Mrs Hallahan said increasing misbehaviour in classrooms could be impacting the recent rise in home education.

She also pointed to higher levels of disadvantage in the north of England, where GCSE results were generally lower, and there was a higher percentage of children on Free School Meals compared to the South.

‘He was suicidal at 11’

Charlie from Rochdale started secondary school in 2020, months after the pandemic hit. His mum Victoria said he had had lots of time off due to bullying and violence.

“By the time Charlie had been at his first school four months, he was suicidal – at 11,” she said.

He was in and out of school for three years – sometimes on the school roll, sometimes not. But Victoria did not have the funds to keep home educating him.

Charlie is now at a technical college studying for maths, English and science GCSEs, as well as qualifications in computer science, games design and design and technology.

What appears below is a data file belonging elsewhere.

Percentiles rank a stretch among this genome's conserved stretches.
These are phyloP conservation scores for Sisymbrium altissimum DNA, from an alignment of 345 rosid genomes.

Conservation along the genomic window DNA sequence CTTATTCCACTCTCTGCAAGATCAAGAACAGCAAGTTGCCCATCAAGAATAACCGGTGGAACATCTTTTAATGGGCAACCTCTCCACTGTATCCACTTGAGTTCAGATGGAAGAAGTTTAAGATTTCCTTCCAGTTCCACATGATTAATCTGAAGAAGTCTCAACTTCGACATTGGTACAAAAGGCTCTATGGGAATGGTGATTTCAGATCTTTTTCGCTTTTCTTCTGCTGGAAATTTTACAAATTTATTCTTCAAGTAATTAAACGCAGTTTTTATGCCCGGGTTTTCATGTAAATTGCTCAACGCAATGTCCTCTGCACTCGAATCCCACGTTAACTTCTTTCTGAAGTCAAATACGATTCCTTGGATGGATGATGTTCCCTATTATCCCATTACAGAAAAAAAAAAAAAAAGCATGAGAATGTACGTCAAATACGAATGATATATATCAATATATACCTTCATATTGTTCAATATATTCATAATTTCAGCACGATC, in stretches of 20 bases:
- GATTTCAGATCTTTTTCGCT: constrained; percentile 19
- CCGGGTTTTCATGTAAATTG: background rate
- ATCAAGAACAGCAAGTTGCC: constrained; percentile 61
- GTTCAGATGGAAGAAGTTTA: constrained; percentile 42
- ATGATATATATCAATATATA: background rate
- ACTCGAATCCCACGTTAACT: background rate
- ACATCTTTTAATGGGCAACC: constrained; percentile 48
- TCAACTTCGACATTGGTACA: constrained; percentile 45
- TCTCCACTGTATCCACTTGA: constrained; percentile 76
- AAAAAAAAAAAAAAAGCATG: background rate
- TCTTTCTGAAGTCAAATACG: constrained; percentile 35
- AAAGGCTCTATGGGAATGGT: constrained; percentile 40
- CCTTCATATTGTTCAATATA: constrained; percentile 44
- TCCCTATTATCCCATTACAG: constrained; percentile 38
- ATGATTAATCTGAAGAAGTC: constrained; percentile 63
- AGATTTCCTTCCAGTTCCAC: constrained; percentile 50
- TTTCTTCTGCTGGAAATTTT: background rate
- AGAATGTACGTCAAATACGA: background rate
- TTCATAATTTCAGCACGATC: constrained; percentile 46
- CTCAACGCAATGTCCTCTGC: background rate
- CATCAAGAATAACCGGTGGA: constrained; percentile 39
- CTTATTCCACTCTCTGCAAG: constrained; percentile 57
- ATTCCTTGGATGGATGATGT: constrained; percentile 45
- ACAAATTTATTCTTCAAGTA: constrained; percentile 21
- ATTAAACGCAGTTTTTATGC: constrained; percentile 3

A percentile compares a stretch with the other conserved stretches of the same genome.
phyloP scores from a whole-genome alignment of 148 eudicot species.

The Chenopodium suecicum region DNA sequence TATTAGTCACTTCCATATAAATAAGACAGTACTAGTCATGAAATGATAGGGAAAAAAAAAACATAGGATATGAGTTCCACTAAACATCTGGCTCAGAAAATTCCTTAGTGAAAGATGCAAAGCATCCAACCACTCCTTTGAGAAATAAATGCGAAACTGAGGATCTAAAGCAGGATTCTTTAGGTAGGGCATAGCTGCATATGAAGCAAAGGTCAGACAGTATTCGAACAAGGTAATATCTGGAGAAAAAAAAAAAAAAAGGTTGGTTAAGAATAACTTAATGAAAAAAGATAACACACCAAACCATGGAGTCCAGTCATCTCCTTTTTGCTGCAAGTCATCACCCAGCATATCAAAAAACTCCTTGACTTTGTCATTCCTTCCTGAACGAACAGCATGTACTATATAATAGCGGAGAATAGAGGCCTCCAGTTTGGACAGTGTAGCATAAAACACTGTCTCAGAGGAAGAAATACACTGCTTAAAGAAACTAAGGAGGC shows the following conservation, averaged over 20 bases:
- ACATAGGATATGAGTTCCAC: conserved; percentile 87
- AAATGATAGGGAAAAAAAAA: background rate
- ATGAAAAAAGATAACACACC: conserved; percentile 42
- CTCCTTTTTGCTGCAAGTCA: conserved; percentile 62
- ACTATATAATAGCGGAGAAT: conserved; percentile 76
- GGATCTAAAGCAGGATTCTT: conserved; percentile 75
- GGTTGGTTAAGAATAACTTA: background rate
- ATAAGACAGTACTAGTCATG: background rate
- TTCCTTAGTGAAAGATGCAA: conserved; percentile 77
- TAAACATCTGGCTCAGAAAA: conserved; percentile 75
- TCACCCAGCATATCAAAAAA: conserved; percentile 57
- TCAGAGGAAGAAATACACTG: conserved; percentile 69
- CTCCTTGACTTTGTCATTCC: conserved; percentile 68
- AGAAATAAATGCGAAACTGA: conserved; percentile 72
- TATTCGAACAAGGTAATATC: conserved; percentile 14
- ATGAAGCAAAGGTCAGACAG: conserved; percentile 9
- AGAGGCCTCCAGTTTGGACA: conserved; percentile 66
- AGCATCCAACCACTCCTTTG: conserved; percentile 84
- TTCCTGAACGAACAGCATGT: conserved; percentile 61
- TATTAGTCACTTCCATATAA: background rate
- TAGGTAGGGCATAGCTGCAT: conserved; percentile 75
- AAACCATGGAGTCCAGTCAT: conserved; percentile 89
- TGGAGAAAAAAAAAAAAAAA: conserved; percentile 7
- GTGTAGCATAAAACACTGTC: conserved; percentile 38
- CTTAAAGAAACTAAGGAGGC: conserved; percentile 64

“He’s loving it, and now has a fantastic big group of friends,” Victoria said. “He stays behind, goes out, goes out at weekends, he’s back to how I thought he would be. But he’s lost three years of his life in the process.”

“No replacement for school”

Alma Harris, Professor of Education at Cardiff Met University, told the BBC: “I’m positive about home schooling if it’s done well. If home schooling is just the young person being at home, it’s not going to help anyone.

“The real danger is some young people can become invisible to the system and potentially unsupported in the system, and there can be some concerns for safeguarding young people’s mental health and wellbeing.”

Professor Harris said there is a balance to take into consideration, especially if a child is experiencing mental health issues or being bullied at school. But she said children who struggle to go to school may also struggle to go into the workplace.

“The school environment is so diverse and the potential opportunities, with the best will, can’t be recreated at home. There is no replacement for school.”

Charts and additional reporting by Miguel Roca-Terry